Digital habits, an introduction

You would have had to be living under a rock for the past thirty years not to have noticed the rise and rise of various digital technologies in most aspects of human activity. You have come to research in education with a particular set of ways of working with computers (of various shapes, sizes and mobility), and the Internet.

The tricky thing with 'the digital' is that things keeps changing. That is as the technology improves1, new ways of working emerge in various scholarly communities. Broadly speaking there are five broad sets of changes:

  • changes in the way you search for, organise and curate your research data
  • new research methods that are based upon digital data scapes2
  • changes in the sheer volume of data/information that is available making the usual strategy of knowing-by-reducing3 much more complex.
  • changes in the way you network with colleagues, attract attention to your work and deal with the ever bewildering array of is commonly called social media. Learning to dance with the digital is now an important skill for all folk who work or study in the academy.
  • changes in the way you interact with digital devices, data and other things digital.

Thinking about these issues can make your head hurt. There are a few useful books about but one that has some good, down to earth advice is Howard Rheingold's Net Smart4.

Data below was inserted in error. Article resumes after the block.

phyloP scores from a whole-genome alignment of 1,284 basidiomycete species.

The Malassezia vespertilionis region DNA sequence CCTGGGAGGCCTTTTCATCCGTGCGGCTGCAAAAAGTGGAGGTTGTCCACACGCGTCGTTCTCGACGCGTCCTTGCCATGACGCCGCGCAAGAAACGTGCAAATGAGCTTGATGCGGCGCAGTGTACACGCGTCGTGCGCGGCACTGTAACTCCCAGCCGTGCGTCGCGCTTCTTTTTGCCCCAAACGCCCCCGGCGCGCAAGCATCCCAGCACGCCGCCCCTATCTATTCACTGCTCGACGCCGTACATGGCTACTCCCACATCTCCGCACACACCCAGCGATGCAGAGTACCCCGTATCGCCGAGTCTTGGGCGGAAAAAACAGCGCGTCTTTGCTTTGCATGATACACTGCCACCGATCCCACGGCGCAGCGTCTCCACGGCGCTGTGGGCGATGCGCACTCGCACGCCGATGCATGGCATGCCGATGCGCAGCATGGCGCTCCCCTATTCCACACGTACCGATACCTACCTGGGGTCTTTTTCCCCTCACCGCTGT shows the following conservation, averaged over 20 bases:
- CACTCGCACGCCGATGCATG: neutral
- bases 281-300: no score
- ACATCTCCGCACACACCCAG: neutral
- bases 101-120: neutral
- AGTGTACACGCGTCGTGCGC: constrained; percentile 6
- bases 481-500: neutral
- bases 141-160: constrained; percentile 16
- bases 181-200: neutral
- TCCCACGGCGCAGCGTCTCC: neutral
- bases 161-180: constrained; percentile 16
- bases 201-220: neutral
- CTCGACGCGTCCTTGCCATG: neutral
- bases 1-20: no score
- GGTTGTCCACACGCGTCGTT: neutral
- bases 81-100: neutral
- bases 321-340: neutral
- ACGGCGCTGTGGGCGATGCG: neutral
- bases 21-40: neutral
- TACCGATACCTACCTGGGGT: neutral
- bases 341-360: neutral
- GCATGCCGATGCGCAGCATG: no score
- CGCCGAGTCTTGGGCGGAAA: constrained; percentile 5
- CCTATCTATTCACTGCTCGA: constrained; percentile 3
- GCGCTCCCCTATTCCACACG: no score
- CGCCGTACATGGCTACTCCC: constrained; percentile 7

We have organised advice to do with developing or refining your digital habits in terms of finding stuff, storing it once you find it, and then making use of it to support your research work. We also have a section which points to some software you might find useful in your work.

An important issue for any use of software to do things for us is to think carefully about what the software is actually doing when it produces results. We will discuss this further on a separate page. While we can't know all of the intricate workings of a particular piece of software, simply using it without thinking is dumb and can cause problems, i.e. not knowing what the software is doing and simply trusting it is not a good way to work!

There is also a research agenda or two associated with these ideas.

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